War in Yemen: Costs and Benefits to the United States




Sadek, Sandra

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The clash between the Houthis, a rebel group backed by former Yemeni President Saleh, and the Saudi-led coalition, invited by former Yemeni President Hadi, has blown out of proportion. What began as a domestic conflict for democracy and equality has turned into a regional proxy war that has affected the lives of millions in the worst humanitarian crisis the world has ever seen. One major key player in this conflict is the United States, who has been an indirect but influential actor, selling weapons and aiding the Saudi-led coalition in their campaign against a group they believe to be backed by Iran. This perception has caused the conflict to shift into a regional proxy war between Sunni and Shia, East and West. So, why is the United States involved in the Yemen conflict in the first place? How does this advance the American foreign policy agenda in the Middle East? What does the United States gain from the conflict and how much does it cost to remain involved? What are the consequences of such actions against another state’s civilians? To answer these questions, this thesis will examine the background that set the stage for the outbreak of war in Yemen and how each key player – Saudi Arabia and its coalition, the United States and Iran – are involved in the war. The thesis will also analyze the current role the United States plays in the conflict and how its involvement furthers its overall goals in the Middle East. By analyzing American involvement in the conflict, we will investigate what are the benefits and costs of American actions in Yemen as well as the consequences of her involvement on the international stage. The impact of this conflict, once it ends, will have long-lasting implications on American foreign policy towards the Middle East and may forever change how the United States approaches domestic conflicts abroad.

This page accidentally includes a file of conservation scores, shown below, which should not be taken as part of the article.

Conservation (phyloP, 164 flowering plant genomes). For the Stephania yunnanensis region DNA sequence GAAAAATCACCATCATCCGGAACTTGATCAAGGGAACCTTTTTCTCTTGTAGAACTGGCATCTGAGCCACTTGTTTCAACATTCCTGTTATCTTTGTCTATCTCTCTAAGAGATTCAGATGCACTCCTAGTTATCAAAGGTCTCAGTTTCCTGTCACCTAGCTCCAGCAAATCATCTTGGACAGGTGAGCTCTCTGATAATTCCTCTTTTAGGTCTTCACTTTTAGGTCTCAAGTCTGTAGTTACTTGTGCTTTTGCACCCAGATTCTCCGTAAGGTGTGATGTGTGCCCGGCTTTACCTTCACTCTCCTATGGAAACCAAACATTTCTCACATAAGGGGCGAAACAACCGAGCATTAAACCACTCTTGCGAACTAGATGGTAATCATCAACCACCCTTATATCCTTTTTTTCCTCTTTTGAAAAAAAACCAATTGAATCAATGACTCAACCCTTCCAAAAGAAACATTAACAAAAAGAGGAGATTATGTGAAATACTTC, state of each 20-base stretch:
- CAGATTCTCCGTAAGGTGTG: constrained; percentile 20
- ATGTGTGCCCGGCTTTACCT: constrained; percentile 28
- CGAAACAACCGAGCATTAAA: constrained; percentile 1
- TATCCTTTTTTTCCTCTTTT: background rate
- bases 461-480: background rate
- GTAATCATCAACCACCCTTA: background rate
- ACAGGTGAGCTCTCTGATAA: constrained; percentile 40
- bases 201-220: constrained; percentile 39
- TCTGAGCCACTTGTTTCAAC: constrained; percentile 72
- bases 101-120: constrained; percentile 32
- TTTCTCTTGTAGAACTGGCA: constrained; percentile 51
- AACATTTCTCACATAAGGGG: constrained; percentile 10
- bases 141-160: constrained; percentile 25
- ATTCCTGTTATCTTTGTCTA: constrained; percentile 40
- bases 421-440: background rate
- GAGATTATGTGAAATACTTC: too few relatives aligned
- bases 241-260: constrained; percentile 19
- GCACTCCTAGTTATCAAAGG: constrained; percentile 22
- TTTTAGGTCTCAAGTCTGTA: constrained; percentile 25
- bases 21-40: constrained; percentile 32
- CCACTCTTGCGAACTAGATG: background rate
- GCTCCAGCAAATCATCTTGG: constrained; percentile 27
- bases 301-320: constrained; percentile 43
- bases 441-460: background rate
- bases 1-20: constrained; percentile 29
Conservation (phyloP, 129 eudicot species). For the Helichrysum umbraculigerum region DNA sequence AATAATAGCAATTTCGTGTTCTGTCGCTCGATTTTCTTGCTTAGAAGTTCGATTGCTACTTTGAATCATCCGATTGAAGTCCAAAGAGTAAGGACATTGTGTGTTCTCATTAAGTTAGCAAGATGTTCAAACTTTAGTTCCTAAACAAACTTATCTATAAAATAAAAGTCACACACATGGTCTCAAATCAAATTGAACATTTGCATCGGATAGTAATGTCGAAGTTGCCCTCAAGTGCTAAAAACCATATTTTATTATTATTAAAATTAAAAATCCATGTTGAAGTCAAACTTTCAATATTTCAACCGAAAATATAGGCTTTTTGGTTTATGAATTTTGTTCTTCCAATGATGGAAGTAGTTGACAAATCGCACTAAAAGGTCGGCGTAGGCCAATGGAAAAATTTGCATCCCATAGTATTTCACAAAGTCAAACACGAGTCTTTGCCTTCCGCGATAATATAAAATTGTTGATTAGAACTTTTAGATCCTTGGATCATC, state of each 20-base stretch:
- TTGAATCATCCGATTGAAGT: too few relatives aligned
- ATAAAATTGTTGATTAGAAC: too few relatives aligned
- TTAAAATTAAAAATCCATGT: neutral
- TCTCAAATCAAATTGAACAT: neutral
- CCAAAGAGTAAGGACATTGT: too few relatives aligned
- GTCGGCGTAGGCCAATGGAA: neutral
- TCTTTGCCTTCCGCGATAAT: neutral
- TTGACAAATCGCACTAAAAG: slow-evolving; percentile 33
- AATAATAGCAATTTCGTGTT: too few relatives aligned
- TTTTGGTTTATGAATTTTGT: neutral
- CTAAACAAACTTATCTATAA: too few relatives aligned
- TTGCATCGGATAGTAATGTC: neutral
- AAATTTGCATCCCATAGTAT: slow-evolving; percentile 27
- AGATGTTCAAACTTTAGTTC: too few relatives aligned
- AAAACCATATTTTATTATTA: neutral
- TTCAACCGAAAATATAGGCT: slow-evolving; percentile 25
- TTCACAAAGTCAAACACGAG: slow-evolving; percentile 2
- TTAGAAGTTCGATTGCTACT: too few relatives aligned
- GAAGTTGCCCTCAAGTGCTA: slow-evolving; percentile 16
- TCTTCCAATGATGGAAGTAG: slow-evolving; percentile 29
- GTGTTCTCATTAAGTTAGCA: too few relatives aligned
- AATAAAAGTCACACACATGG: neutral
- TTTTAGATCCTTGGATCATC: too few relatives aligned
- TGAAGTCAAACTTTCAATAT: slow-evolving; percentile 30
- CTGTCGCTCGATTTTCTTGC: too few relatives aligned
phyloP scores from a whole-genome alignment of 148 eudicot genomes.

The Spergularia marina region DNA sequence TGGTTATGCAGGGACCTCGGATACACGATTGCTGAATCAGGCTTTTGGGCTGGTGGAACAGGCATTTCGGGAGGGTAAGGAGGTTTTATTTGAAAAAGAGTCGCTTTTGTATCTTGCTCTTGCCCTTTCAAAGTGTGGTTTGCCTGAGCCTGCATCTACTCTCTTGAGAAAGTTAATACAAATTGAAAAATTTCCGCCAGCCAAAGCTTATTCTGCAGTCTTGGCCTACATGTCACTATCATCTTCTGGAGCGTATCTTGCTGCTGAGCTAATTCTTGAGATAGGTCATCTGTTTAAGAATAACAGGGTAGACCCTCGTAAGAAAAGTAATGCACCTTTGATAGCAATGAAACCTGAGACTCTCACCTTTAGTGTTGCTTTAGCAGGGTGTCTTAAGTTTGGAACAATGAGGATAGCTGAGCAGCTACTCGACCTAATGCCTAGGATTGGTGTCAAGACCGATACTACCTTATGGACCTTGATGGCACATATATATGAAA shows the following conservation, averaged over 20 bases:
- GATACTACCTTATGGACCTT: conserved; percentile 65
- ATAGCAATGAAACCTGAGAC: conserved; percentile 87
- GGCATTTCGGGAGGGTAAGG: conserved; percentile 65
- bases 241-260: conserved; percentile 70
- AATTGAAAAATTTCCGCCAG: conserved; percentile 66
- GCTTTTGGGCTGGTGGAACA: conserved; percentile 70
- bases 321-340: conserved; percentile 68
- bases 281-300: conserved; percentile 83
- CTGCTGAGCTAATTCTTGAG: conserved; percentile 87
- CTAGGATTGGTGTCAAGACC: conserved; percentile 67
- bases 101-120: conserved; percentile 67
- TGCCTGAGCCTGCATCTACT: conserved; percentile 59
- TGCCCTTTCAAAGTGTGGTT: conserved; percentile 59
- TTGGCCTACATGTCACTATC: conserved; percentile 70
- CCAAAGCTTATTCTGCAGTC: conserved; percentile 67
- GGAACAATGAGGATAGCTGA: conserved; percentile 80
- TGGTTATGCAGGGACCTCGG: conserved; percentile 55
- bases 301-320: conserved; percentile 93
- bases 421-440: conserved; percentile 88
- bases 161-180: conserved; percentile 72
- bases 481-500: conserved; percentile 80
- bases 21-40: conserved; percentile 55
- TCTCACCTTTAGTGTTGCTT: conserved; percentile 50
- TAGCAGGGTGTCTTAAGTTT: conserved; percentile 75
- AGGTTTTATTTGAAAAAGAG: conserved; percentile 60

U.S. involvement in Yemen, U.S.-Saudi relationship, Iran


Sadek, S. (2020). War in Yemen: Costs and benefits to the United States (Unpublished thesis). Texas State University, San Marcos, Texas.


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